In life’s journey, we meet people who affect us in ways that we may not fully understand or appreciate until years later.
But sometimes, we chance upon those whom we quickly recognize could have a huge impact on our life. It is usually because of their talent, integrity or resourcefulness.
And it is those people, the influencers, whom we remember forever.
The email came to me on a Sunday night and it was a kick to the gut.
“Dean, my friend, I am terminally ill … and I wanted you to hear this from me before anyone else.”
Two weeks later, my friend, my mentor, Mike McCain, the finest economic developer that I ever knew, but more importantly a kind and decent man, had died.
Mike was the executive director of the Gadsden-Etowah County Industrial Development Authority in Gadsden, Ala. To say that he was good at his job would be an understatement.
We Had Made Our Plans
I’m still having a tough time with this, as this was not the way it was supposed to be. We had made our plans. Let me explain.
It was Sunday night, Sept. 13, when I got Mike’s devastating email.
The next morning, Mike and I were on the phone, and he was his old cheerful self, as if all were well. He told me that he had maybe three or four months to live.
It was cancer, to which he had refused treatment. Mike said that it was too far advanced and the odds were way too stacked against him to put up a fight.
He said he broke the news to his board and community, and continued to work half days in the office. The pain was not bad with medication, and he said he kept his legs elevated in a recliner when he got home.
What Could Be Better?
A man of faith, he told me that he was looking forward to moving on to that other shore, which he called “Paradise.”
“What could be better than that?!,” he asked rhetorically.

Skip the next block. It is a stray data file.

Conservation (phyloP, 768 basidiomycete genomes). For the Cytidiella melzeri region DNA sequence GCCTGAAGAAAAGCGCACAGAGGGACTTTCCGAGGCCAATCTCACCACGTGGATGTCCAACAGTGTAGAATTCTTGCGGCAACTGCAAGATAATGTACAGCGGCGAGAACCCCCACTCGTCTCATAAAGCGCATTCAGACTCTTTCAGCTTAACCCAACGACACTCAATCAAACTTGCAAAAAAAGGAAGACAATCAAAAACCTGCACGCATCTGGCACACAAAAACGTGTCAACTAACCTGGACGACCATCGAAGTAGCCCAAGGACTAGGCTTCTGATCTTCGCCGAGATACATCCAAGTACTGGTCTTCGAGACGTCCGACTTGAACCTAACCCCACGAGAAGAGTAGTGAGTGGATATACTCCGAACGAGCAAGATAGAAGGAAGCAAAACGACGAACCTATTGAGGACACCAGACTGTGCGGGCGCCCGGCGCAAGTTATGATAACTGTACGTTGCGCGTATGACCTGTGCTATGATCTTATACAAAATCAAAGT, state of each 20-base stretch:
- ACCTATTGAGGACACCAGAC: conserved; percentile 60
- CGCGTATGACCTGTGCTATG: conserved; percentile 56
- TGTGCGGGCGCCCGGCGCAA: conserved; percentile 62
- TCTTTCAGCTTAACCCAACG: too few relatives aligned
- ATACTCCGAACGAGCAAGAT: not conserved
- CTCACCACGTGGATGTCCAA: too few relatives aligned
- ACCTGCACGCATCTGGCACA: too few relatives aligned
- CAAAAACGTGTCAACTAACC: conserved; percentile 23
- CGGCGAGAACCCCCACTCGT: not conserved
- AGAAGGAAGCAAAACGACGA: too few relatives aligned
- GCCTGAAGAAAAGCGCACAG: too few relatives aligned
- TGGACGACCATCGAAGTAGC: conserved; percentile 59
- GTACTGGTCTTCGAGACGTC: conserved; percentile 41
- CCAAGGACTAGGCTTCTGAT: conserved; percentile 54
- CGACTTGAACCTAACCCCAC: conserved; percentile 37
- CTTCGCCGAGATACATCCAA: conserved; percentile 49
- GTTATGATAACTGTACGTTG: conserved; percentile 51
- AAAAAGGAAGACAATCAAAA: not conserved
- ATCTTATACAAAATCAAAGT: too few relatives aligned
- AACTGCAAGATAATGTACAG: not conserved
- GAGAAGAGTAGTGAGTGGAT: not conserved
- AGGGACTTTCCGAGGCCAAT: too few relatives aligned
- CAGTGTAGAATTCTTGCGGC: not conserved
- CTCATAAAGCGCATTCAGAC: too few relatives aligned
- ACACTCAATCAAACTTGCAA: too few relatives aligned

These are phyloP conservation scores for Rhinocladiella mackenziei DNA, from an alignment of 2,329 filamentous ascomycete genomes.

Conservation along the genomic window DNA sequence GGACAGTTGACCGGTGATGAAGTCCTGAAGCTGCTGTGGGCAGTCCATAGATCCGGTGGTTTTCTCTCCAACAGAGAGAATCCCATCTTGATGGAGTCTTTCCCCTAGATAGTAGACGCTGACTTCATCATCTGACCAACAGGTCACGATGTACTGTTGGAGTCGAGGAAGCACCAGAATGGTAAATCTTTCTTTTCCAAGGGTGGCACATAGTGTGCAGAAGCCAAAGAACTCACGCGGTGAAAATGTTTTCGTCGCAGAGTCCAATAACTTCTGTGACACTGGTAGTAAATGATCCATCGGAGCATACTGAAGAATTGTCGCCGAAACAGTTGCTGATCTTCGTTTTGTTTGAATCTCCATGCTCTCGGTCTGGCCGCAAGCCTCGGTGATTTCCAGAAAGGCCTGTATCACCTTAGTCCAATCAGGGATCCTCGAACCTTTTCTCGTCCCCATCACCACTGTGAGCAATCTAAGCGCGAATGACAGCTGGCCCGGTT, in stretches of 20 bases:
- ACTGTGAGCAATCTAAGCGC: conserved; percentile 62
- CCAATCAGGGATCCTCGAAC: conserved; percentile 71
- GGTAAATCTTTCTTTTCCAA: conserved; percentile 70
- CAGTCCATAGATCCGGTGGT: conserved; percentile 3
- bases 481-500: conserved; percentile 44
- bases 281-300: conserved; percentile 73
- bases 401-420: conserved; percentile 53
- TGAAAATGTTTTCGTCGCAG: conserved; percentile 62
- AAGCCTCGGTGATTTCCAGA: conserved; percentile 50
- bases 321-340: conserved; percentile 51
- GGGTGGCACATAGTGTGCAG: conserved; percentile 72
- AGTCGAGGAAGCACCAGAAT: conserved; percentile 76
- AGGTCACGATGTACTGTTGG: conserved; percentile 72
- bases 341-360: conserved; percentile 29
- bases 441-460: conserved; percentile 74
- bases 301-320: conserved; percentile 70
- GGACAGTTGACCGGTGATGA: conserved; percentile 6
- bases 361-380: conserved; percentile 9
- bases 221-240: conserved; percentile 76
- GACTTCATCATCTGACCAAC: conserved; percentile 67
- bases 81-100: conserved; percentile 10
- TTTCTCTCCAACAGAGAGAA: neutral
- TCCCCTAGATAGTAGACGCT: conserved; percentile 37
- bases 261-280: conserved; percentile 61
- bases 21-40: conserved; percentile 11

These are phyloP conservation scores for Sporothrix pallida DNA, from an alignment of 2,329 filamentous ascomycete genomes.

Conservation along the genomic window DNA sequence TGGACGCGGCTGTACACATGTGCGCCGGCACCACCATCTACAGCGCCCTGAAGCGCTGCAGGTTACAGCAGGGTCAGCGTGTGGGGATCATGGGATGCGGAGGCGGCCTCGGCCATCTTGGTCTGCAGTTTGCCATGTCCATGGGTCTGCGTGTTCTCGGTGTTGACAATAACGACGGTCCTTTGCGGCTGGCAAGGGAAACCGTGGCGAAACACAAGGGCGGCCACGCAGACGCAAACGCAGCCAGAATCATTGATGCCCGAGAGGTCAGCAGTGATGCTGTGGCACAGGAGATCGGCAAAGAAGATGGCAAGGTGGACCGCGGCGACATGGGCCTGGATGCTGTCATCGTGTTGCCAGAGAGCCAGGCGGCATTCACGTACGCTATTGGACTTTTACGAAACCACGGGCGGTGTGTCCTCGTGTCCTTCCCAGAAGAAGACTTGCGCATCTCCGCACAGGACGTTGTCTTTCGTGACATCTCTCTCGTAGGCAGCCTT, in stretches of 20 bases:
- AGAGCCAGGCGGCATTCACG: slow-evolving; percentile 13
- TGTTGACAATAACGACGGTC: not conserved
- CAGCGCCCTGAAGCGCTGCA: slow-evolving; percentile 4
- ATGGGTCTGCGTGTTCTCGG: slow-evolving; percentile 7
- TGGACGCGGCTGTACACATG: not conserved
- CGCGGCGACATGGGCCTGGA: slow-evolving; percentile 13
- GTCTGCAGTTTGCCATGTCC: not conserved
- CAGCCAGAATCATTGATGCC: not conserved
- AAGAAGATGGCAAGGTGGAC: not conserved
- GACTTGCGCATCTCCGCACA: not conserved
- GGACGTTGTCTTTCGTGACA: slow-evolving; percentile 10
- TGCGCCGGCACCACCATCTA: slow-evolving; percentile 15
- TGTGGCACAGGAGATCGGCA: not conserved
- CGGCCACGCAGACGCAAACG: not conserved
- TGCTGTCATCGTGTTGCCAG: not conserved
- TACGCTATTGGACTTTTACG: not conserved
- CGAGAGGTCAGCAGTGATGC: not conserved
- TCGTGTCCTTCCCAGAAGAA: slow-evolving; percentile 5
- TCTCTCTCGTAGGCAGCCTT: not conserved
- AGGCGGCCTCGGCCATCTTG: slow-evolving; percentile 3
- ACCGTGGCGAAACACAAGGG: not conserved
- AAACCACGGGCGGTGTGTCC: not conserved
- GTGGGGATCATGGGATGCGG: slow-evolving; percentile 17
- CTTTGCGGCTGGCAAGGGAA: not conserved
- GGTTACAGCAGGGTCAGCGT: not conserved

He said he had a good life and that he was thankful. And then he thanked me, which left me grasping for words.
Finally, I blurted out, “I really would like to come see you, Mike. But I don’t want to impose.”
I remember him saying that he would welcome seeing “my old pal Dean one last time.” He always called me pal.
Later that afternoon, I emailed him my travel plans. I was to fly into Birmingham on Friday, Oct. 30th, and drive up to Gadsden that afternoon.
“Now if you are too sick to see me, I will understand. I don’t want to do anything that taxes your strength or for that matter intrudes on your privacy,” I wrote.
Mike’s response was classic Mike, as it showed he was foremost thinking of others: “Whoopee! I get to see Dean again! This is an expensive imposition on you, and a pleasure for me, pal. … I can’t wait!”
Mike died in his recliner at home on the morning of Sept. 28th.
I cannot help but feel that I failed Mike. Mind you, he would never have thought so, but I should have made my way to Alabama immediately upon learning of his illness.
I only learned of his death this past week, four days after his memorial service, which saddens me even more.
Saving a City
The last time I saw Mike was about a year and half ago. I was in his office and he pulled out a newspaper clipping from 1987, two years after he took the job in Gadsden.
It was a story that I wrote about him when I was a business reporter for The Birmingham News. I had completely forgotten about it.